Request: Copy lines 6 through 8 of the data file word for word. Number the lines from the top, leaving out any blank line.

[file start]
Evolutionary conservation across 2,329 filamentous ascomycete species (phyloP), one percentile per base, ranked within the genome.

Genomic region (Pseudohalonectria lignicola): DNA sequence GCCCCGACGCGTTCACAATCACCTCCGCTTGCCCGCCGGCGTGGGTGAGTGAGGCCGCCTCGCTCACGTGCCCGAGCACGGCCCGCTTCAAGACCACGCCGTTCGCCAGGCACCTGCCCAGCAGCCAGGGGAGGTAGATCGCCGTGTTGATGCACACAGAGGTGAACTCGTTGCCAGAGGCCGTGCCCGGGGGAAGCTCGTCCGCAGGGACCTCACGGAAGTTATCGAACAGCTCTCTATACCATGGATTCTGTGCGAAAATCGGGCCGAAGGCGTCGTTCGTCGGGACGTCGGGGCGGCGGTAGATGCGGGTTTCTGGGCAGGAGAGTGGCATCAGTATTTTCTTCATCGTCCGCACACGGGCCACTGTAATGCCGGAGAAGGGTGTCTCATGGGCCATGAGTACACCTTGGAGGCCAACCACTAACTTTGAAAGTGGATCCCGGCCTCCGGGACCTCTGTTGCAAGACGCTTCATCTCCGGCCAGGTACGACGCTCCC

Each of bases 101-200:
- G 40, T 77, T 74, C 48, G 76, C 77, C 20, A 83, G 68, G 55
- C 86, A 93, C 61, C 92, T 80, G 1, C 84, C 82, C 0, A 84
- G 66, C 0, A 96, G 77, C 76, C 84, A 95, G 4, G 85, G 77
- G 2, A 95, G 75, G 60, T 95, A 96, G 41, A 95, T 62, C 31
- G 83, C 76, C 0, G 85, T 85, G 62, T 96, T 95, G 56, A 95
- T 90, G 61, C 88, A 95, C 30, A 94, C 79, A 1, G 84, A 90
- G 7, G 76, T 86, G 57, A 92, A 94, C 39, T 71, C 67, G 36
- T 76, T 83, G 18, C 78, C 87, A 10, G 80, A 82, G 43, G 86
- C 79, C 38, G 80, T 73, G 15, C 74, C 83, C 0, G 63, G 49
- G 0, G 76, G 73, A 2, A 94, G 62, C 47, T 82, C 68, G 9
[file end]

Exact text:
- G 66, C 0, A 96, G 77, C 76, C 84, A 95, G 4, G 85, G 77
- G 2, A 95, G 75, G 60, T 95, A 96, G 41, A 95, T 62, C 31
- G 83, C 76, C 0, G 85, T 85, G 62, T 96, T 95, G 56, A 95